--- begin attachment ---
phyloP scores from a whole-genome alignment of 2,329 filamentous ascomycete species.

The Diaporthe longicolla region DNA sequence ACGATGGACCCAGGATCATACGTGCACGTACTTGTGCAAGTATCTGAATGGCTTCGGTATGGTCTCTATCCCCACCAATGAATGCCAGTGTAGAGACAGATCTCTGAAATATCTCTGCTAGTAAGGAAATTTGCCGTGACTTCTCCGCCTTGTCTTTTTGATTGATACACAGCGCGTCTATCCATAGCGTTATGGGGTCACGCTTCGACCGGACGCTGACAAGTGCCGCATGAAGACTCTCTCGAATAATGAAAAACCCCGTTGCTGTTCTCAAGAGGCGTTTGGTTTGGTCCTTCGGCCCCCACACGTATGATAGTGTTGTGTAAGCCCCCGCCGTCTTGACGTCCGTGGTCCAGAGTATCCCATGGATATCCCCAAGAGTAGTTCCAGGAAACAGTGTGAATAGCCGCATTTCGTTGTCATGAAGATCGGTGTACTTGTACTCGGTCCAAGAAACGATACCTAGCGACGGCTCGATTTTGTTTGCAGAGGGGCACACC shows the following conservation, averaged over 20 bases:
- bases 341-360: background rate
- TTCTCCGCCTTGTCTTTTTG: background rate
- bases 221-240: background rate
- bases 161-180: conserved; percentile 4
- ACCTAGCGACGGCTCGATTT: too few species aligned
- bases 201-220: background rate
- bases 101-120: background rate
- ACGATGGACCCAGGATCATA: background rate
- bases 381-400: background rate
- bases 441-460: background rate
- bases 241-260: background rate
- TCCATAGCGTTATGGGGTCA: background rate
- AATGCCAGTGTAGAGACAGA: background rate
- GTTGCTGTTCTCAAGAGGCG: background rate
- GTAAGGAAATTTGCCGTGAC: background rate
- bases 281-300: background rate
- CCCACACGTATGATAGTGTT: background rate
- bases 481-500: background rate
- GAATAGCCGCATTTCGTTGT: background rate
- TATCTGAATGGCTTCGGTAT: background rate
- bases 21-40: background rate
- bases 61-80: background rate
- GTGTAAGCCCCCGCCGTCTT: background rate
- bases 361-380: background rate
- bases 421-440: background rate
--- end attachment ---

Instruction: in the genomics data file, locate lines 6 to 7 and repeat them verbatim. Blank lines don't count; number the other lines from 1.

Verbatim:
- bases 161-180: conserved; percentile 4
- ACCTAGCGACGGCTCGATTT: too few species aligned